I want to minimize a non-linear function $f(x)$ using Newton's method. At each optimization step, I compute a descent direction $d$ to update $x$ using a second-order approximation of $f(x)$:
$$ \nabla^2f(x) \ d = -\nabla f(x) $$
So I need to solve a linear system, but the Hessian matrix $\nabla^2f(x)$ might not be positive definite which could give me an invalid descent direction. I want to run conjugate gradient to solve the linear system. In the conjugate gradient method, one of the steps involves this operation $v^T \nabla^2\ f(x)\ v$ (computing $\alpha$ according to Shewchuk's notes, page 50 https://www.cs.cmu.edu/~quake-papers/painless-conjugate-gradient.pdf , I'm using $v$ rather than $d$ because in my convention $d$ is the descent direction to update $x$). I could recycle this operation to know if the Hessian is not positive definite (if such operation is negative).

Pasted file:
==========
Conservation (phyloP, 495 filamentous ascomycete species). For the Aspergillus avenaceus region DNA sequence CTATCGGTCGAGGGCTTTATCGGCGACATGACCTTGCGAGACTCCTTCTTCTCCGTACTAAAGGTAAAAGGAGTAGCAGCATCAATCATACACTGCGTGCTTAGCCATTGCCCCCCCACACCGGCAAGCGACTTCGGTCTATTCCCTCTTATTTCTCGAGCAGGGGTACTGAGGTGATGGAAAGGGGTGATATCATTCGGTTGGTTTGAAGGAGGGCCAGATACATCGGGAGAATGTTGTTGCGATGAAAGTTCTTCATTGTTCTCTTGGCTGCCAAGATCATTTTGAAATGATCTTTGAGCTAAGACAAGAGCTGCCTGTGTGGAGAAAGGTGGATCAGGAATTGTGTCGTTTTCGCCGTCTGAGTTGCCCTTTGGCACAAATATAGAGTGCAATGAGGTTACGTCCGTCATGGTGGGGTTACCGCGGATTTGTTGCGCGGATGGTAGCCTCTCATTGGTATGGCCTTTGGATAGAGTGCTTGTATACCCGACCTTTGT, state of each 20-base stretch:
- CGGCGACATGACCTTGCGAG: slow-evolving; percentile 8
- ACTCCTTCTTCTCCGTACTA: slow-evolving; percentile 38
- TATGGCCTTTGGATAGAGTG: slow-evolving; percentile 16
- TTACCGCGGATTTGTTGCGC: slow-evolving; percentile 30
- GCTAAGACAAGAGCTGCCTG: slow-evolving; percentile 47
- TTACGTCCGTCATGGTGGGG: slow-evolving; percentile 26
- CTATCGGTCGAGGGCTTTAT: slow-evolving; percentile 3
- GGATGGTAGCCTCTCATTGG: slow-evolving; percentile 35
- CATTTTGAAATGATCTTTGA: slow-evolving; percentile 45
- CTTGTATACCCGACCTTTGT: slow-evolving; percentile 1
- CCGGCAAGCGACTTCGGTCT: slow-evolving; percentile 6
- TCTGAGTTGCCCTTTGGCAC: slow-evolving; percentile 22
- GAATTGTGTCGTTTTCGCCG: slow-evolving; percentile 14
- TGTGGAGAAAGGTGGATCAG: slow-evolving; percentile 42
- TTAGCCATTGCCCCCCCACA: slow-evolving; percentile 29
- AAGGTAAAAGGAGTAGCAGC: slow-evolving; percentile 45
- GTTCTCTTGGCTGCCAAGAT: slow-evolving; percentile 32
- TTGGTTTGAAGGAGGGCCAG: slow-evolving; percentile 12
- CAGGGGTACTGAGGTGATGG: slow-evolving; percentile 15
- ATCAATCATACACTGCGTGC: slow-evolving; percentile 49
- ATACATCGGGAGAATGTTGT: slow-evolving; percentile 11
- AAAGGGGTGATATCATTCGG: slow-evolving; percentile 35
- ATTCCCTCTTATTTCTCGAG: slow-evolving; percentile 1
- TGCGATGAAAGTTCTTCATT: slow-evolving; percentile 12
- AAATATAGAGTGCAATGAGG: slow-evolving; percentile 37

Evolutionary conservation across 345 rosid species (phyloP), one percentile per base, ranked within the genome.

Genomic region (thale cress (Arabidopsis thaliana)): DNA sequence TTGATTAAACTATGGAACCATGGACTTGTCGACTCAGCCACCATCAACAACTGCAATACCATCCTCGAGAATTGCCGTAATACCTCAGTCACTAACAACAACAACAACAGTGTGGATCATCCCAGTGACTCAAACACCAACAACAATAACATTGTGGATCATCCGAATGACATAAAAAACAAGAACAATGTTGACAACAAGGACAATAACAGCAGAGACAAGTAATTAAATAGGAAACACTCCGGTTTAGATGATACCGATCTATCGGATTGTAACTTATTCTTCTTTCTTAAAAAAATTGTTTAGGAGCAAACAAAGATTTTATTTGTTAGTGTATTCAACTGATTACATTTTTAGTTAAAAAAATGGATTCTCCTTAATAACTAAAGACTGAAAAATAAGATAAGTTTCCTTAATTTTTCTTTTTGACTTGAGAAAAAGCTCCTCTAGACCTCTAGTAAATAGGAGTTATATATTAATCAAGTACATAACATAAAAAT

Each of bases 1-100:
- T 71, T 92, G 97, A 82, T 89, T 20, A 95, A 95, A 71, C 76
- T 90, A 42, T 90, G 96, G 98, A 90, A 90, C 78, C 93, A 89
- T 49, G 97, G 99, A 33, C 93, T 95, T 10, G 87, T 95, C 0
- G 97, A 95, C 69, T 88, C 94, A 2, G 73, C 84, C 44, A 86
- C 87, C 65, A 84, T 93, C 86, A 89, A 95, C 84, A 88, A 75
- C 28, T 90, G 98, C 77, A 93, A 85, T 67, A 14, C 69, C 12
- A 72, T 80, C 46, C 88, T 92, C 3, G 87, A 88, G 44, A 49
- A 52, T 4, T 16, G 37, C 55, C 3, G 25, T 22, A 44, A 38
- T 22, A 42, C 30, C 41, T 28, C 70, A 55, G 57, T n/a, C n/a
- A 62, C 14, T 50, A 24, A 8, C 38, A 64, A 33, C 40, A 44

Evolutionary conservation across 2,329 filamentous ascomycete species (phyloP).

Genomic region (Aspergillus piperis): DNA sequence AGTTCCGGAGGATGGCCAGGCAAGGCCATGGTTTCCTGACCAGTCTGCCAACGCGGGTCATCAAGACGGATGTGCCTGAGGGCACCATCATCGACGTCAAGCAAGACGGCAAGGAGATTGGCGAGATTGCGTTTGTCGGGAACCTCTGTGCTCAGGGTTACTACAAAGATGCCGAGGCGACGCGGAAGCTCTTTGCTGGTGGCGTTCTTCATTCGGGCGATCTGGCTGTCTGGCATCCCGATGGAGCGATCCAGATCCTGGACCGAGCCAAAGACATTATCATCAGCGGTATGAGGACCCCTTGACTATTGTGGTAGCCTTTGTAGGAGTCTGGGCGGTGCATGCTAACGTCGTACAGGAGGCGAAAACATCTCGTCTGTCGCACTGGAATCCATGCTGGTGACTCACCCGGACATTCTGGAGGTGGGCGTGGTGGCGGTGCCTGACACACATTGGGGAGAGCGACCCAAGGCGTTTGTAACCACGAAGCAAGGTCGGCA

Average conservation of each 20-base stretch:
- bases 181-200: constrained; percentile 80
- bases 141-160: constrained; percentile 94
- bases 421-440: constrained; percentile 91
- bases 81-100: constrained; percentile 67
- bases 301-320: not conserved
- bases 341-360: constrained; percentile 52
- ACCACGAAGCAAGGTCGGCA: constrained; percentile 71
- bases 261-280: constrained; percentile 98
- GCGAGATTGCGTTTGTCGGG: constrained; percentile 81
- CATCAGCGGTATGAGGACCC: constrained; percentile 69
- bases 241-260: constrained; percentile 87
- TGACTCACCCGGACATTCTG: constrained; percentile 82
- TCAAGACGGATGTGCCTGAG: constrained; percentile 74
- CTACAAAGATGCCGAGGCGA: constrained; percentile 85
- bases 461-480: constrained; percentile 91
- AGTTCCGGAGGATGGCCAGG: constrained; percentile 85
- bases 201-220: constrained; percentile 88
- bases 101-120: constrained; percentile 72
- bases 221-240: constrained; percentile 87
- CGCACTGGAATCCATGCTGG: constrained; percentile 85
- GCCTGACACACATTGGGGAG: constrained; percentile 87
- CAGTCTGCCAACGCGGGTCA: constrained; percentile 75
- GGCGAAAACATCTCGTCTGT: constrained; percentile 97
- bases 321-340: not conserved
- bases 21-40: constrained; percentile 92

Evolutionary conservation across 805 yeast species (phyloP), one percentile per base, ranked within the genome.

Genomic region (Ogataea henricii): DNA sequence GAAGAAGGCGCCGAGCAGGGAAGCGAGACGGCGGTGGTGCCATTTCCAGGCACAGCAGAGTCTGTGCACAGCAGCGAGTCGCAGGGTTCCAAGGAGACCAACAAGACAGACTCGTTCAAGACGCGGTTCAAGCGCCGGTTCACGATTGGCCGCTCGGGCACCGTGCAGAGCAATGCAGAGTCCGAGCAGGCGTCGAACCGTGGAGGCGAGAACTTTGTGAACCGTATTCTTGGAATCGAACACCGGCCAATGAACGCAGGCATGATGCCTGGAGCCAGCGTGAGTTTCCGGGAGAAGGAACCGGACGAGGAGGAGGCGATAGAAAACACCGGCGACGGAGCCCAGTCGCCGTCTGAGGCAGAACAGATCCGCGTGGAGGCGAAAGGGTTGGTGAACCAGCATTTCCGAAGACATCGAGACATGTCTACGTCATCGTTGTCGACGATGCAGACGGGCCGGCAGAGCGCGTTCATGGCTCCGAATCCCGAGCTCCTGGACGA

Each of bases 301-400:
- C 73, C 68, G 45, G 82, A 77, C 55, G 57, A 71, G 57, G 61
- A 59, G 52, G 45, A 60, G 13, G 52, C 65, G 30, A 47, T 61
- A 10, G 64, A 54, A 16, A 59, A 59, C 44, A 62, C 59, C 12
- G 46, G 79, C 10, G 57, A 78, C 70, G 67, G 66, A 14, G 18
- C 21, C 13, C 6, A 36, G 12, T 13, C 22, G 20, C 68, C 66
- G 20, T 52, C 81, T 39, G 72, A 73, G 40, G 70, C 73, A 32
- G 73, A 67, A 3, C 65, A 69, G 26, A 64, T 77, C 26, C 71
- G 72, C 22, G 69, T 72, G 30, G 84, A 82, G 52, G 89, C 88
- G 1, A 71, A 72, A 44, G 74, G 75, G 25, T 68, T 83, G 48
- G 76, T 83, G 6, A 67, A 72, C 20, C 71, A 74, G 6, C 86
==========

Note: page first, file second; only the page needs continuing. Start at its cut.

I implemented my algorithm like that, so as soon as I detect that operation is negative, I stop the CG solver and return the solution iterated up to that point. I've actually seen it works pretty well in practice, but I have no rigorous justification for doing it. I remember hearing / reading people saying that each CG iteration takes care of different eigenvalues in order of "importance", so by stopping early you end up exploring the positive definite part of the Hessian. Can anybody point me to a more rigorous justification of this? Is this a valid way to enforce positive definiteness using CG for non-linear optimization?